Chapter III: After-max
Everybody is happy, except of me.... a lot of questions remain unanswered.
The method which aggravated the crash looks like this:
For a long time interning strings in HotSpot-VM would store the result in permanent generation. Since Java 7 this is no longer true. Interned strings are stored in the heap. As a result if you have an application where relied on intern() you may need to re-size your perm and your heap. Heap need to be larger Perm need to be smaller.
I understood that permanent generation is going to be removed from the HotSpot-VM in futures releases of Java.
Maybe this is the first step in this direction :)
-XX:+PrintGCTimeStamps - Displays the time stamp for every GC event reported
-XX:+PrintGCDateStamps - Displays the date for every GC event reported
-Xloggc:c:\gc.log - Writes GC logging to the specified file.
It is usually recommended to run with -XX:+PrintGC -XX:+PrintGCTimeStamps -Xloggc:c:\gc.log even in production. The amount of data written to those files is not huge and it can help to analyze GC throughput ,pause time and even to expose bugs in the GC mechanism.
On the other hand these files are not managed by a "log4j style" rolling appender and will not be trimmed by default. So what would we choose ?
The good news is that logging GC can be configured at runtime. It can be enabled and disabled at will via JMX.
The JMX object com.sun.management:type=HotSpotDiagnostic has an attribute named DiagnosticOptions. This attribute contains 12 boolean sub-attributes (as for Java 1.6.0_24). All of them are very interesting but for the GC logging we need to take a look on 4 of them:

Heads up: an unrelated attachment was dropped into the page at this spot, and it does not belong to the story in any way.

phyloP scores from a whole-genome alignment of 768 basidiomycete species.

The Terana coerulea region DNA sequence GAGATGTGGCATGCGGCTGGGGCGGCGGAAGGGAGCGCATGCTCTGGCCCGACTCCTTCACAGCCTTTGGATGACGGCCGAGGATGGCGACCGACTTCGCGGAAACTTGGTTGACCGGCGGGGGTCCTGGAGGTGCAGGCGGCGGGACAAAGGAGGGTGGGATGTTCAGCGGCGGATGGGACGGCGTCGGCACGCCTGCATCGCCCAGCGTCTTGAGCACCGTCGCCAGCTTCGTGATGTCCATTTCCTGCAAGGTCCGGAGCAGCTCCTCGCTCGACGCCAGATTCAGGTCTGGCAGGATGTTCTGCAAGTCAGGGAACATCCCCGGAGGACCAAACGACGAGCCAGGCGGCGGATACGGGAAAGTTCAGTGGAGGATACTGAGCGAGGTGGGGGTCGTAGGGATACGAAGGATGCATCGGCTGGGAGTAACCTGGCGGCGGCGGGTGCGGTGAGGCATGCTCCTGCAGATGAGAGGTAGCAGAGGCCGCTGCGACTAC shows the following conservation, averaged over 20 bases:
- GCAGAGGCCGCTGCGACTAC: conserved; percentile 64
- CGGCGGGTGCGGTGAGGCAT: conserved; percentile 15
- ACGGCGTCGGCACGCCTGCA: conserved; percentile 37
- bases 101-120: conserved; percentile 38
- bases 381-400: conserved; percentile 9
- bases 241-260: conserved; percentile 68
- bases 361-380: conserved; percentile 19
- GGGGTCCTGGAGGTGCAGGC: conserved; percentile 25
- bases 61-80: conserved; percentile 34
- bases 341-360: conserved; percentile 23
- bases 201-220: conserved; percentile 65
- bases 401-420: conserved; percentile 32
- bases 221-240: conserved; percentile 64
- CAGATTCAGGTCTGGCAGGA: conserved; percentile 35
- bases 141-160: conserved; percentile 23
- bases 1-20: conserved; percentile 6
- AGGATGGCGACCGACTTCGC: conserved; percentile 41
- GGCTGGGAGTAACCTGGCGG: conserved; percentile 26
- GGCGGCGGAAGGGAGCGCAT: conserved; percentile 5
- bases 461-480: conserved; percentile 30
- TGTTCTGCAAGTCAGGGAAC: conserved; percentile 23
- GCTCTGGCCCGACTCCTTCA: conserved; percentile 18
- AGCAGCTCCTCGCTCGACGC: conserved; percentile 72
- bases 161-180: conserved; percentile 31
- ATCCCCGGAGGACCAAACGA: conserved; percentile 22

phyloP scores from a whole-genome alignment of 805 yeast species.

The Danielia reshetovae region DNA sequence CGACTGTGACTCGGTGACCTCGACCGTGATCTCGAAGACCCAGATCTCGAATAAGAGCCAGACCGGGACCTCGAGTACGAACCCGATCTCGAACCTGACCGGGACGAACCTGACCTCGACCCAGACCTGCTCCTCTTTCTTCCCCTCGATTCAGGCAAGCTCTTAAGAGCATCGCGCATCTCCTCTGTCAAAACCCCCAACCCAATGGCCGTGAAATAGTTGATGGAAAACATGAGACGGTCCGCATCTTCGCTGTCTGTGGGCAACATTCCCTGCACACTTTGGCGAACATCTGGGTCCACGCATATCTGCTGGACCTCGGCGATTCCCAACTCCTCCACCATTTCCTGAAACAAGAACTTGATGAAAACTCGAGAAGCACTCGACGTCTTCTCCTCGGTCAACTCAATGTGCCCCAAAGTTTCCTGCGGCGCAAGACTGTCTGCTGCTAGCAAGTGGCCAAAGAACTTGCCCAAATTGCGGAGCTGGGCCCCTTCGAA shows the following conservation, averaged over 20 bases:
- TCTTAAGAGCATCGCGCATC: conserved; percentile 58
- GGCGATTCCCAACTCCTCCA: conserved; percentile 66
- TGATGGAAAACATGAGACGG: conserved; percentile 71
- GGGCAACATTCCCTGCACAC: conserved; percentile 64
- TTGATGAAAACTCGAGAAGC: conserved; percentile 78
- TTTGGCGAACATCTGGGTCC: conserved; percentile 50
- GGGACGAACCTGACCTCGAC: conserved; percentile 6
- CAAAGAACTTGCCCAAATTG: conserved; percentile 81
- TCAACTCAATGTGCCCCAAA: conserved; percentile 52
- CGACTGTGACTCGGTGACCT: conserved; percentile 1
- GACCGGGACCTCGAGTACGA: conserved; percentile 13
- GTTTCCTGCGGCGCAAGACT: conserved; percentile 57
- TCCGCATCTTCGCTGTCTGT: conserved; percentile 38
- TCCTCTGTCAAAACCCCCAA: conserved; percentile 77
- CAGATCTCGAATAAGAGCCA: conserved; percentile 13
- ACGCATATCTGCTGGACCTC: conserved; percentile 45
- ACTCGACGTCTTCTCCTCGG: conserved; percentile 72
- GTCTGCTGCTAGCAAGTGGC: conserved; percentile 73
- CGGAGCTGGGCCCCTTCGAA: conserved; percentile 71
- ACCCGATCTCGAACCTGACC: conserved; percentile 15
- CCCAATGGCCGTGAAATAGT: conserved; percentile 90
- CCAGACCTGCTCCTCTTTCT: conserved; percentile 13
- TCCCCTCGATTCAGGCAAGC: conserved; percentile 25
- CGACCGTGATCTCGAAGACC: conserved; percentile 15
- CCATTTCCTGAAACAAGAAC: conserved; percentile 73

The bad news is that -Xloggc cannot be configured via JMX so you will need to configure it on startup.
All these can be modified using jconsole or VisualVM using the operation setVMOption.
My recommendation is that even if you do not want to log GC by default add the following params to your command line -Xloggc:c:\gc.log -XX:-PrintGC -XX:+PrintGCTimeStamps
(Notice that the PrintGC has a - sign before it)
When you will need to analyze GC just turn on PrintGC and possible the PrintGCDetails.
When trying to understand what is going on with GC logging on G1GC. I found an undocumented JVM param that can really help when using CMS. -XX:PrintFLSStatistics=1 will report extra data for every GC:
8.790: [ParNew: 72703K->6341K(76672K), 0.0067245 secs] 72703K->6341K(816832K)After GC: Statistics for BinaryTreeDictionary: ------------------------------------ Total Free Space: 94724096 Max Chunk Size: 94724096 Number of Blocks: 1 Av. Block Size: 94724096 Tree Height: 1 After GC: Statistics for BinaryTreeDictionary: ------------------------------------ Total Free Space: 0 Max Chunk Size: 0 Number of Blocks: 0 Tree Height: 0 , 0.0068238 secs] [Times: user=0.06 sys=0.00, real=0.01 secs]
This can really help when trying to understand CMS concurrent mode failure due to fragmentation
Pity it is not reporting data in a single line though :-)
I was trying to see how G1GC will cope with an application that I am investigating.
Here are my disappointing results:
1. With JDK 1.6.0_20 G1GC is not reporting memory correctly via JMX. problem is solved in later jdks but I am not able at this stage to upgrade the JVM
2. VisualVM is not reporting memory correctly with G1GC need to open a bug for this issue.
3. I cannot find thorough documentation regarding what the GC logs mean (when using G1GC with -Xloggc)
4. The application crashed every few minutes. Again this was with 160_20 and I need to recheck with 160_24